Whether for Schumpeter (1928) innovation is when an invention is accepted by the users, for Sawney, Wolcott, and Arroniz (2006) it is only valid if it creates value for someone: the organization, its customers or the society. Turning to the concept of demand, Stefano, Gambardella, and Verona (2012) point to the relevance of the requirements of the demand on creation of innovations; however, there is no use of high technology if there is no demand, as there is no point in having demand if the technological developments were not made.

The technological innovation is considered a conductor of economic development (Archibugi & Coco, 2004; Baumol, Litan, & Schramm, 2007). It occurs essentially when, from the development of new technologies, firms develop new products or processes for the market (Winter, 1988). The probability of firms creating technological advance is according to technological levels previously reached by them (Dosi, 1988).

Schumpeter (1928) also pointed the risks of the innovative process. If an innovation does not generate benefits for users, it would be no more than an invention, which, without utility, would cause losses. Thus, Kotler (1964) associated two risks of the innovative process: (1) reach a point of the project's development where technical unfeasibility is perceived; and (2) once completed, the project is not accepted by the consumer market as expected.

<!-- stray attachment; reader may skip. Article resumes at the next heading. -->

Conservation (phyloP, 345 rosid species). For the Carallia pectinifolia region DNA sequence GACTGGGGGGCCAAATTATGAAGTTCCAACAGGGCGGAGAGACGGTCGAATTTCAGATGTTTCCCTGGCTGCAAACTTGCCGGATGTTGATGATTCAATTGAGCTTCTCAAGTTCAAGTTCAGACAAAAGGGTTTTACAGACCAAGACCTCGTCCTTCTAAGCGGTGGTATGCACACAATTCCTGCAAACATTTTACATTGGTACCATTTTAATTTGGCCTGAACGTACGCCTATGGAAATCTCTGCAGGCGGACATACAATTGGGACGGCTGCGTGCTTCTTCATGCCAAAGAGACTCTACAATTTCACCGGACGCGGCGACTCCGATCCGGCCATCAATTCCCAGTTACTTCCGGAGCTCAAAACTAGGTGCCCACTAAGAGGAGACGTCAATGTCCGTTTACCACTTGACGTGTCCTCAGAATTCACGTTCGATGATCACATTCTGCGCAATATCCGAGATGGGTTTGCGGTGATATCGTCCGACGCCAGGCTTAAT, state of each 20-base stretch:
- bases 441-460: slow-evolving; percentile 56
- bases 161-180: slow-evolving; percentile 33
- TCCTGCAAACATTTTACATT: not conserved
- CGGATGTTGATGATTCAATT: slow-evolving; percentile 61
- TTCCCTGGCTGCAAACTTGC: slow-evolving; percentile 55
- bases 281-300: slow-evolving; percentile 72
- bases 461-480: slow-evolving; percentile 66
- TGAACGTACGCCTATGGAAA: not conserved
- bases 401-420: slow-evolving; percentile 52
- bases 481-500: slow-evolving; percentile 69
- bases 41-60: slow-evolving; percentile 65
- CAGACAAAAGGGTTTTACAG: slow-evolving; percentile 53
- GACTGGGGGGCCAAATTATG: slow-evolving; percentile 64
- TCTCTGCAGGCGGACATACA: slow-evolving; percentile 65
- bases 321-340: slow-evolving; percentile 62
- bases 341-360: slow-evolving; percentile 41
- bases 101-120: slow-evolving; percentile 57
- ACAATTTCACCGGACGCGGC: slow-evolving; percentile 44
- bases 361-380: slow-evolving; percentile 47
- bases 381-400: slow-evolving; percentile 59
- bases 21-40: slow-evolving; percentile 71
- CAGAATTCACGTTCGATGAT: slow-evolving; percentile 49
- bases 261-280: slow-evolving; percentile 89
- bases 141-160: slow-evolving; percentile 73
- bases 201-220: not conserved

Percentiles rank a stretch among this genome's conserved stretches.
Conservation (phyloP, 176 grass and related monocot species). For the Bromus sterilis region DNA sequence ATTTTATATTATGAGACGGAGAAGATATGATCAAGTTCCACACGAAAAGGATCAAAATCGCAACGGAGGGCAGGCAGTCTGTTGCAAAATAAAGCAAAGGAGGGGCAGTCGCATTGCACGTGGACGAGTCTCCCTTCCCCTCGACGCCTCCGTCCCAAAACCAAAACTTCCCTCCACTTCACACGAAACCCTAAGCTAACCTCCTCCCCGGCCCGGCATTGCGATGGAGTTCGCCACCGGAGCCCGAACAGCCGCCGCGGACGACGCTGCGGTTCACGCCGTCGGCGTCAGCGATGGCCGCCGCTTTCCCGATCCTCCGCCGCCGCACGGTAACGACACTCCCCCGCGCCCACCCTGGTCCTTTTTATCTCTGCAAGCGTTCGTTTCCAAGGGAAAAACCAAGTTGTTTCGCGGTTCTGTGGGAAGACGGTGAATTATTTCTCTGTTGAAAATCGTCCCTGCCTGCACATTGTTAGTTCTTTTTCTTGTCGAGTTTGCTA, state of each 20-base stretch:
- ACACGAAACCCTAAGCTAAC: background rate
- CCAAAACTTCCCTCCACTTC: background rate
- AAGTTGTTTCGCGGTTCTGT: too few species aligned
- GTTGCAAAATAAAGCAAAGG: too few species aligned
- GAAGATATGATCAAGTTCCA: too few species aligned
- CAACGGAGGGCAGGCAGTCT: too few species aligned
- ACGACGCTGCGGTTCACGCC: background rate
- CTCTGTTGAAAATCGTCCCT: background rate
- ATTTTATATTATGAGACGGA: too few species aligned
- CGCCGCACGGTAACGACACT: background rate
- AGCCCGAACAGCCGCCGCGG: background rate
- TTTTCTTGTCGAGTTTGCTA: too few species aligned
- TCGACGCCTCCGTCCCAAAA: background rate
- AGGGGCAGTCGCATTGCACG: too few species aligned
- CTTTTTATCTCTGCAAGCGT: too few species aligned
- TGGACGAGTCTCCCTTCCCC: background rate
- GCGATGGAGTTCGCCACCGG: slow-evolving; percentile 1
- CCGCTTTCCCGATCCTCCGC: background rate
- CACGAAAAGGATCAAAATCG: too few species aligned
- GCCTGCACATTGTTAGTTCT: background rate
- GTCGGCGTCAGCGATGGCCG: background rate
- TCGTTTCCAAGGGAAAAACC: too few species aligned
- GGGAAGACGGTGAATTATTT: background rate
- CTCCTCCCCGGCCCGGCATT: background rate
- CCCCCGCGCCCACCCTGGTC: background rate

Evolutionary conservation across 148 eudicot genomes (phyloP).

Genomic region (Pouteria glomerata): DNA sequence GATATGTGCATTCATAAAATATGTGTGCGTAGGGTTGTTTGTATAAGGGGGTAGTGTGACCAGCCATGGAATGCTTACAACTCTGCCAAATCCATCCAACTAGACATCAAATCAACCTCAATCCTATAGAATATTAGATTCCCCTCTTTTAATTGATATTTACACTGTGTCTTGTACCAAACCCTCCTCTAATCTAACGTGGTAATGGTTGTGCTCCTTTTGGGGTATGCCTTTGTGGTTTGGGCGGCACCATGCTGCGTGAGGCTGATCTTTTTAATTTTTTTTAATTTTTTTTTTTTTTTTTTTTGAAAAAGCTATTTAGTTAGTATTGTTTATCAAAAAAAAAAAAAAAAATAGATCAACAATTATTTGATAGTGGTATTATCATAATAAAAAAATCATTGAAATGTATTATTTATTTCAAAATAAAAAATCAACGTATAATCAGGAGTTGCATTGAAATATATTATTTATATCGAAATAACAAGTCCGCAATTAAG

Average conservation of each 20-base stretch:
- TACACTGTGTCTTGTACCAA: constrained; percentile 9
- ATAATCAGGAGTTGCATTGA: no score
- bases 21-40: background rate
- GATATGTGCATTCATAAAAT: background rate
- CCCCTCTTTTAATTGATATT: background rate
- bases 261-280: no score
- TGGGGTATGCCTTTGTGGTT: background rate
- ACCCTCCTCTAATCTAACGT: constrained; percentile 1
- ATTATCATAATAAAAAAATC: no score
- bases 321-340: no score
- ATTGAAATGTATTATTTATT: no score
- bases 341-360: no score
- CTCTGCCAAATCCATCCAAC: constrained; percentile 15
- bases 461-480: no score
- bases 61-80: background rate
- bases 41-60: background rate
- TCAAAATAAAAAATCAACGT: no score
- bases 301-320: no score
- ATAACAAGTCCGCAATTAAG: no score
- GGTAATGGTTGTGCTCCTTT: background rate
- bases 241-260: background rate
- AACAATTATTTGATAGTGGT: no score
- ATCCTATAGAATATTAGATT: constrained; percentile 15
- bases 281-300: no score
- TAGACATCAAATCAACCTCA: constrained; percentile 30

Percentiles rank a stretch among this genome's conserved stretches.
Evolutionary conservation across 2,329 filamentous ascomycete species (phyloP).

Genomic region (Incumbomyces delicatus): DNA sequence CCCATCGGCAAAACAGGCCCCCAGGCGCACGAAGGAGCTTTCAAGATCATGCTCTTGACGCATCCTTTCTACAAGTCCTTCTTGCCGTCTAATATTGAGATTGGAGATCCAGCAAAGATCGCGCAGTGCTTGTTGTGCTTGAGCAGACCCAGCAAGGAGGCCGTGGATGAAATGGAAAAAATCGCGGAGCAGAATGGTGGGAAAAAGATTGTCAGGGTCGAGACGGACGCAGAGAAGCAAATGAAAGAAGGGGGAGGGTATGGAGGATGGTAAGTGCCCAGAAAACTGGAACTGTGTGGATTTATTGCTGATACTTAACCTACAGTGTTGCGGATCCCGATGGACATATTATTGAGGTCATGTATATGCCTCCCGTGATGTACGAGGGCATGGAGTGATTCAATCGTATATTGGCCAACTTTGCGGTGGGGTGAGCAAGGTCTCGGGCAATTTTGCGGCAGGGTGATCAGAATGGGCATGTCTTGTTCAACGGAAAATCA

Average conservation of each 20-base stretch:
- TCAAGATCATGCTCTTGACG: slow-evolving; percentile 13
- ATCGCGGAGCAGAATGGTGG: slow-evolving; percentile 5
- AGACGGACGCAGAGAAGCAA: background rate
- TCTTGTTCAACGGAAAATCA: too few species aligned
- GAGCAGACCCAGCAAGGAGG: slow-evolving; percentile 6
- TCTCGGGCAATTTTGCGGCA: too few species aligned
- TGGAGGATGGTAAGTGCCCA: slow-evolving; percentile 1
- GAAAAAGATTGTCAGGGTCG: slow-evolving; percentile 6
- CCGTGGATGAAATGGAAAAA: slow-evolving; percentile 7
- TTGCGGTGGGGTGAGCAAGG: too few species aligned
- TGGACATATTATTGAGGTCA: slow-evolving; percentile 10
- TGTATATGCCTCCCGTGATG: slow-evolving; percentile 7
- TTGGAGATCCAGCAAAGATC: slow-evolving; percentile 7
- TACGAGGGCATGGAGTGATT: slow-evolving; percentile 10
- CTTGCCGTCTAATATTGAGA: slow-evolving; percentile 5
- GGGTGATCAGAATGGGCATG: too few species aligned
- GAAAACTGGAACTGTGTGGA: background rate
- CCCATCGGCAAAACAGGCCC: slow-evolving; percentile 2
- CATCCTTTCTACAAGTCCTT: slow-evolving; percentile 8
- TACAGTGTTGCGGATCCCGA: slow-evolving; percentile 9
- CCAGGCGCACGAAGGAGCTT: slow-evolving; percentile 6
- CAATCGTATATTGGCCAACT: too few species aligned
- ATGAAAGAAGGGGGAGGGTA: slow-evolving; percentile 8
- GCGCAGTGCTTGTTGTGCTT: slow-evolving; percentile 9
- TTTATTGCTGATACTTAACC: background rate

In order to increase the probability of success in innovation, some authors works with models that encompass departments organized with human, financial, and management tools (Christensen, 2002; Carvalho, Santos, & Barros Neto, 2013). However, Eggink (2012) and Santos, Basso, and Kimura (2014) argue that there are no better or worse models. The reasons are the lack of a unique concept about innovation, heterogeneous characteristics, difficulty to define and measure variables and lack of statistical clarity of the impacts that innovations can cause. For Frezatti, Bido, Cruz, and Machado (2014), evaluating innovation management with more than financial indicators is fundamental, since perspectives expressed in other dimensions such as clients, processes and learning can show relevant performance information in the long run over the short term. The evaluation of business efficiency may be an evidence of how good its management is. Hence, innovation's logic must be tied into a concept of organizational efficiency, which is a topic discussed below.